Danielle Clark had a traumatic birth with first son in 2013 and was disappointed to experience more issues when giving birth to her third son.
19 October 2022
A mother who experienced a traumatic birth during her first pregnancy was disappointed to face more issues when her third son was born eight years later.
Danielle Clark, a mother of three from Thanet in Kent, gave birth to her first son, Noah, in 2013 at the Queen Elizabeth Queen Mother (QEQM) Hospital in Margate.
She said she felt like her concerns were dismissed due to being a first-time mother.
Mrs Clark said: “I was induced but the reason I was induced was never communicated.
“The induction then took three days, I should have been offered an emergency c-section, but instead they gave me over the NICE guidelines, too much induction gel.
“They should have only given me three doses and then reviewed the situation, but they carried on and gave me two more.
“I had a very traumatic delivery, they’d left it so long that they couldn’t reverse to a c-section because if they were to do that it could have been fatal to my son or he could have had brain damage.
“Noah got very distressed, he ended up needed resuscitation and spent nine days in the special care baby unit.
“At eight weeks old he had to have emergency surgery at Evelina Children’s Hospital because things had been missed, he wasn’t gaining weight, he was dying in front of our eyes basically.
“He had to have emergency surgery to correct all that was wrong.
“Looking back on that time, we just kept being told we were first-time parents, we were anxious, but that wasn’t the case.”
The surgery in London “saved Noah’s life”, although he is severely visually impaired and is on the autism spectrum – and Mrs Clark is “incredibly grateful” that Noah, now nine, is “still here”.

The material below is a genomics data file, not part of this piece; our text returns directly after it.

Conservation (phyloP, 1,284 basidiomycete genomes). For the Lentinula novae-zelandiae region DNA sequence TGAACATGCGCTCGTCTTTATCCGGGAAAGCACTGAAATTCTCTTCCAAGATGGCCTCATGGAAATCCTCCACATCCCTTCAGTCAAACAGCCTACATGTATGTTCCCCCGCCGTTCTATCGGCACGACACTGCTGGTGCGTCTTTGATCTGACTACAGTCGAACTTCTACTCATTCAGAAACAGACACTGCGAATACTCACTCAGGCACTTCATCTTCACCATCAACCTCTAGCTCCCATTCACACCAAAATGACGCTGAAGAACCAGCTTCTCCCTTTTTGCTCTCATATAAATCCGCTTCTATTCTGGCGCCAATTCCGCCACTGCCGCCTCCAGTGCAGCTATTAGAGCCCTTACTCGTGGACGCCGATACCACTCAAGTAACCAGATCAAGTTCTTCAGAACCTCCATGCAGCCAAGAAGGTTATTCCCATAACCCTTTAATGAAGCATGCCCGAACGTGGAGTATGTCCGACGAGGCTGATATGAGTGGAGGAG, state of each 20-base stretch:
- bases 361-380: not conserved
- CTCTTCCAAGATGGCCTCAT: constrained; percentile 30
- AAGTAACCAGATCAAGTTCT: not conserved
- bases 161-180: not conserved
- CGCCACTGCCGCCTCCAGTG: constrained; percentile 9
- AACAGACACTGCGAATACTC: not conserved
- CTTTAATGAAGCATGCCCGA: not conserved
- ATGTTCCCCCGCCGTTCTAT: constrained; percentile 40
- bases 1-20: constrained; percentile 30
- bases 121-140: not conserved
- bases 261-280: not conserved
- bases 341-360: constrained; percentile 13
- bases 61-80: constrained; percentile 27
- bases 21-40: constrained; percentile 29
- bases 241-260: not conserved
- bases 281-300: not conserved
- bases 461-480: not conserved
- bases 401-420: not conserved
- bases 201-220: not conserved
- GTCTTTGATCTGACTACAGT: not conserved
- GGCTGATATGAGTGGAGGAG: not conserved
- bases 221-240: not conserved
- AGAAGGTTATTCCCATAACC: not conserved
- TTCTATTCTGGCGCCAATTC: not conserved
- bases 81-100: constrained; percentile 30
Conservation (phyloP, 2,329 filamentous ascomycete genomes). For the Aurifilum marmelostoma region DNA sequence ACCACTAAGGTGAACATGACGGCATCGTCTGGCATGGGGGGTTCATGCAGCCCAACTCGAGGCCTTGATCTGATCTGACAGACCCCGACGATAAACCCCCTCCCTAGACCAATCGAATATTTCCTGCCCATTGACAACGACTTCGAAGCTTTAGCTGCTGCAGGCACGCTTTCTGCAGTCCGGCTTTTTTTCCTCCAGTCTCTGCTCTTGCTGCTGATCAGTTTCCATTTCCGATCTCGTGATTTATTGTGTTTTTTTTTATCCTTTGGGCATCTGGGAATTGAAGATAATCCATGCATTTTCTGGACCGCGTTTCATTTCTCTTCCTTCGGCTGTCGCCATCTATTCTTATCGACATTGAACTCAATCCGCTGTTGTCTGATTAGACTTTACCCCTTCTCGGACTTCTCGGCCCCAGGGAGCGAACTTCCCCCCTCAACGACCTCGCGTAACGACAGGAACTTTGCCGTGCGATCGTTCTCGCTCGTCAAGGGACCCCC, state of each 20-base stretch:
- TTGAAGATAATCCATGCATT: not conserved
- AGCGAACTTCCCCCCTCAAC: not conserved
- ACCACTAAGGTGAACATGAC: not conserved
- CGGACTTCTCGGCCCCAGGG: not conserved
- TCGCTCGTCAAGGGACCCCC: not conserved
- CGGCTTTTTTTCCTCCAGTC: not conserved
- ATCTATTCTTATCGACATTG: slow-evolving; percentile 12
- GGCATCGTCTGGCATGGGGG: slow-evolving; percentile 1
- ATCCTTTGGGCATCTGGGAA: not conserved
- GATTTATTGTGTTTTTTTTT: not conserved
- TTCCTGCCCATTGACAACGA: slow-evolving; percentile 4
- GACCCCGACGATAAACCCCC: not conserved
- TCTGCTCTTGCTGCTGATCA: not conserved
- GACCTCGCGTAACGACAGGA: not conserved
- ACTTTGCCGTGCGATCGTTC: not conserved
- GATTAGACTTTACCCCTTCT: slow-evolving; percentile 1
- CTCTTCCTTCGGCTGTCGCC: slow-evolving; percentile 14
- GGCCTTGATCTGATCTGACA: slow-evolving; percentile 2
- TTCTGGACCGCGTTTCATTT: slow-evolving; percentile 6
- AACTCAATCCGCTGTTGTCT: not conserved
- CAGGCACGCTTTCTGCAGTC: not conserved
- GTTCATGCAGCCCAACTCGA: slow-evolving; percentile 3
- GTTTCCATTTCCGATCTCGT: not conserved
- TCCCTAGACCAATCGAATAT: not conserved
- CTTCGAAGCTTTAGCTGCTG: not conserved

Last October Mrs Clark gave birth to her third son – and was disappointed to experience further issues with her care at QEQM Hospital.
She explained: “I developed diabetes, I had multiple hospital admissions, I was told I needed to have my blood sugars monitored due to the risk of stillbirth but this was never done.
“I will never, ever forget the day a senior midwife sat at my bedside and told me she was a midwife, not a nurse, and the diabetes was basically my issue. They treated me as if diabetes was as bad as having a sexually transmitted infection, it was horrific.”
Mrs Clark was speaking at a press conference in Folkestone, Kent following the publication of Dr Bill Kirkup’s investigation into maternity and neonatal services in East Kent. Her experiences were included within the report.
Responding to the report, she said: “People need to be held accountable. This has got to change, babies are dying just through bad care and pure neglect.
“Midwives, at the moment, are short staffed but it’s almost like they’re treating every patient as textbook material, but anybody who has any sense knows no patient is textbook.
“I wouldn’t say I’ve got closure because, having experienced neglect again eight years later with the birth of my third son last year, it’s very infuriating to think things still haven’t changed.
“I don’t think anybody is ever going to have full closure. I don’t think you’re ever able to get over the traumatic impact it has mentally on you.
“The whole system doesn’t work properly.”